When I write my course descriptions, I usually include the size of the design. Most prospective students would then know which size hoop to bring. And it had not occurred to me that this is not necessarily the case when students are required to bring a traditional slate frame. As the number of 'please help me' emails soared the past couple of weeks, I thought it best to explain the process in a blog post. So here we go!
When people already own a slate frame, it usually is the 24-inch/61 cm variety (this refers to the length of the cotton webbing attached). Not only is this the size used at the Royal School of Needlework, it also makes for a perfect combination with a pair of trestles. The frame is wide enough so that you can place a normal chair between the trestles and under your frame. The trestles and frame form a nice working table. The 24-inch slate frame is also large enough for most embroidery projects. However, if you need to travel by air, this frame is too big for your suitcase. Airlines mostly charge exorbitantly to transport your odd-sized frame (even when rolled together). So, what do you do?
Buy a smaller slate frame especially for when you are travelling to courses and classes. Or when you do not want to invest in trestles. According to Jenny Adin-Christie, her slate frames up to the 15-inch variety can be used with a Lowery Workstand. I have been successfully using her 12-inch frame with Lowery Workstands in my travelling classroom (for instance at Glentleiten) and at home. Especially when you clamp the 'arms' (the part with the many holes) instead of the bars with the cotton webbing, the whole set-up becomes extremely stable.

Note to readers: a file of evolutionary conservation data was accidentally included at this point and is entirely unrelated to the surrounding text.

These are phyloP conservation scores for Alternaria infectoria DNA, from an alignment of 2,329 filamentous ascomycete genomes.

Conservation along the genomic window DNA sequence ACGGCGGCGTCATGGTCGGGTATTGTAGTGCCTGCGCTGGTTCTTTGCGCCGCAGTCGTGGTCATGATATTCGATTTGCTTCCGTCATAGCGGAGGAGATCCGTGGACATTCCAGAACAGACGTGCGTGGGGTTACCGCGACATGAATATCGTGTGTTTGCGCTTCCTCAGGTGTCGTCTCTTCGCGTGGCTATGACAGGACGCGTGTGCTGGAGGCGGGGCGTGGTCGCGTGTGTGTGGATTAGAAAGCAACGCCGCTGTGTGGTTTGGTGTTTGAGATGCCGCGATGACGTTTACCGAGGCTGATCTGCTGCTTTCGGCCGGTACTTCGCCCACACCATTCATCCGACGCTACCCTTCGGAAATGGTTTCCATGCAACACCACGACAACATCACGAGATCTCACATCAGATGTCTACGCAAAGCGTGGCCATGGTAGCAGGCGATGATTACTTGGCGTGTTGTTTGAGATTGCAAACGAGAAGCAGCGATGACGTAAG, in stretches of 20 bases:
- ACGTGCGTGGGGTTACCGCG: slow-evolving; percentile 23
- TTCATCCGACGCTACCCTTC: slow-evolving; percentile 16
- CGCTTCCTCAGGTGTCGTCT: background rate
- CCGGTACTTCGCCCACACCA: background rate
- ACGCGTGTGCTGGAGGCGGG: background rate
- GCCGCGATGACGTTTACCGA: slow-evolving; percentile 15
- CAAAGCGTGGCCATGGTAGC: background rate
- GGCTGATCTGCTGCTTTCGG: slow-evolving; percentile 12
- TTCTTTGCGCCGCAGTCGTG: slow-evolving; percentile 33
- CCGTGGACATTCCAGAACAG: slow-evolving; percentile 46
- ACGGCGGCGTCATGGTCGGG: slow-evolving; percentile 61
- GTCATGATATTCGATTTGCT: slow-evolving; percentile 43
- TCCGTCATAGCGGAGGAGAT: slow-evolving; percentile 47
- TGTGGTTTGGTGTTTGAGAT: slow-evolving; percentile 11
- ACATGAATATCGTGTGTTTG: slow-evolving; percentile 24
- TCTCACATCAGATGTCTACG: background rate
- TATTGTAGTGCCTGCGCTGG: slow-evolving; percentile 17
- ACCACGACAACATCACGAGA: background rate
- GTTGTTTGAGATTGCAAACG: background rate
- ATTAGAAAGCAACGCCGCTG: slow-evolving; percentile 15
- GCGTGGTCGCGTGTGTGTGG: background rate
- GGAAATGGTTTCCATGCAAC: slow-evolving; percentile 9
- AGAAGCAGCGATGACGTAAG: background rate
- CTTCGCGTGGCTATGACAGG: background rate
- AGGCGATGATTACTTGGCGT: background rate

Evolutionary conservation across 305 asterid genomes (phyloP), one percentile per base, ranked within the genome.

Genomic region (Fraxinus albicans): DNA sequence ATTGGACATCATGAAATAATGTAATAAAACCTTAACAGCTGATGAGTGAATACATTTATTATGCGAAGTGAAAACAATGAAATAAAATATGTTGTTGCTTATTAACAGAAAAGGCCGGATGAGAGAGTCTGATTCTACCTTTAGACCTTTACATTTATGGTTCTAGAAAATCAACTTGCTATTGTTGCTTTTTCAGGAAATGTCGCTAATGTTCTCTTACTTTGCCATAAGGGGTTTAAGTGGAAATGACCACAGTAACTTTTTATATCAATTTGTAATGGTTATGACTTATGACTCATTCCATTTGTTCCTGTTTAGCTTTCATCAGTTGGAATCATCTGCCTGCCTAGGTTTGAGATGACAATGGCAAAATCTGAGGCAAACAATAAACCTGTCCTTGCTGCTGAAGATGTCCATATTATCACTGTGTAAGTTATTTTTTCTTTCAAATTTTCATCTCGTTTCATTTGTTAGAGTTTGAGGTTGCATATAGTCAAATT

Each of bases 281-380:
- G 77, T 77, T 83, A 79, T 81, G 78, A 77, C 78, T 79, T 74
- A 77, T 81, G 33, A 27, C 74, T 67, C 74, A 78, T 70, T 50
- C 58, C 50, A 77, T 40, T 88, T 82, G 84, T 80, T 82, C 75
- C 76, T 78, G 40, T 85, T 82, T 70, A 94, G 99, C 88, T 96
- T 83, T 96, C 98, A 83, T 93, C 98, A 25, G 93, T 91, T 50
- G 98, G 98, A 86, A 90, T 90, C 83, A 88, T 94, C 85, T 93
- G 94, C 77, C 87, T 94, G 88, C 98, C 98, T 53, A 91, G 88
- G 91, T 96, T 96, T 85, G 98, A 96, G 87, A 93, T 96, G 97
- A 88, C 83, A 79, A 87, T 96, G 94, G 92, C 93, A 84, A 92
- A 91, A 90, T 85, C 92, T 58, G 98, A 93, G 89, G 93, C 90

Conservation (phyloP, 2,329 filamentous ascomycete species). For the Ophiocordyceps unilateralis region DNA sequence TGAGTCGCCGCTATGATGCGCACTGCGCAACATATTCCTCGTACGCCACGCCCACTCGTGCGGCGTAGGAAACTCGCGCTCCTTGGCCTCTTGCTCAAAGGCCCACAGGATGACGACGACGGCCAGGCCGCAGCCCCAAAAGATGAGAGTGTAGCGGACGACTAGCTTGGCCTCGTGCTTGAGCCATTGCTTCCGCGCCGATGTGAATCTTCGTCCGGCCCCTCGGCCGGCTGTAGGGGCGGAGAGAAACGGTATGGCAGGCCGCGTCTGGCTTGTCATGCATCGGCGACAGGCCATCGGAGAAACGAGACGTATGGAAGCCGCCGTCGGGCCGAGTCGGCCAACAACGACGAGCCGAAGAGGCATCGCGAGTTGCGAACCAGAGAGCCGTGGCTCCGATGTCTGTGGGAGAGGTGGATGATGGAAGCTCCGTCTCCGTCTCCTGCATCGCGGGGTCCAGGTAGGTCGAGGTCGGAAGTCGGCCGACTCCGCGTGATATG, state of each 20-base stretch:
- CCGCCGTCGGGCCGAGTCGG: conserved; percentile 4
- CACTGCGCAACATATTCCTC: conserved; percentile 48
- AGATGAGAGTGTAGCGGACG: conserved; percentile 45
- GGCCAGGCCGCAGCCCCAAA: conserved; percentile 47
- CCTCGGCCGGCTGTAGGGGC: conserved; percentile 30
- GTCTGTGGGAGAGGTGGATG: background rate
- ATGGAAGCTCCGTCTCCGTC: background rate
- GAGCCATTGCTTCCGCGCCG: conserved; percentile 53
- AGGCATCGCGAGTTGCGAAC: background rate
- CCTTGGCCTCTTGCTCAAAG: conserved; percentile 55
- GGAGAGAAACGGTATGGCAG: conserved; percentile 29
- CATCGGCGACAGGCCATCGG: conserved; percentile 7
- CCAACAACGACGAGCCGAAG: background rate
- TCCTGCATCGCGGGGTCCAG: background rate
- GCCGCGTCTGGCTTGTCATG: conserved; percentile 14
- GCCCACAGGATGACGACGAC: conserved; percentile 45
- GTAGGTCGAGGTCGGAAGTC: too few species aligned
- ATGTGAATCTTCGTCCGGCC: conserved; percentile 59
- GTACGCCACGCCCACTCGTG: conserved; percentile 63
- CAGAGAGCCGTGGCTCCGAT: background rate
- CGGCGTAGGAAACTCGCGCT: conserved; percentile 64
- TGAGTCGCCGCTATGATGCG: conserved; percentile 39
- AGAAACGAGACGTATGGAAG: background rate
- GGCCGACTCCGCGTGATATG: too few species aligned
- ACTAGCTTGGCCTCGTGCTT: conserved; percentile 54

But what when they happen to have trestles at your class? Not a problem. They then usually also have some spare pieces of wood which can be temporarily attached to your slate frame. You basically elongate the two bars with the cotton webbing so that it then fits perfectly on top of a pair of trestles.
Okay. That probably made sense. But now you still don't know how to go from the size of the design to the size of the slate frame required. It is basically the same as with a hoop. First question: size of the design. In the case of my class at the Alpine Experience in June, the design will be c. 30 x 13 cm. Next question: what are you planning to do with the finished piece? Do you want to frame it in a particular way which needs more or maybe less extra fabric around the edges. Add this to the size of the design. This is going to be the minimum size of the fabric that you are going to need to attach to your slate frame. In the case of the design for the Alpine Experience, you would probably not go any smaller than a 15-inch slate frame.
I hope you found this explanation useful!
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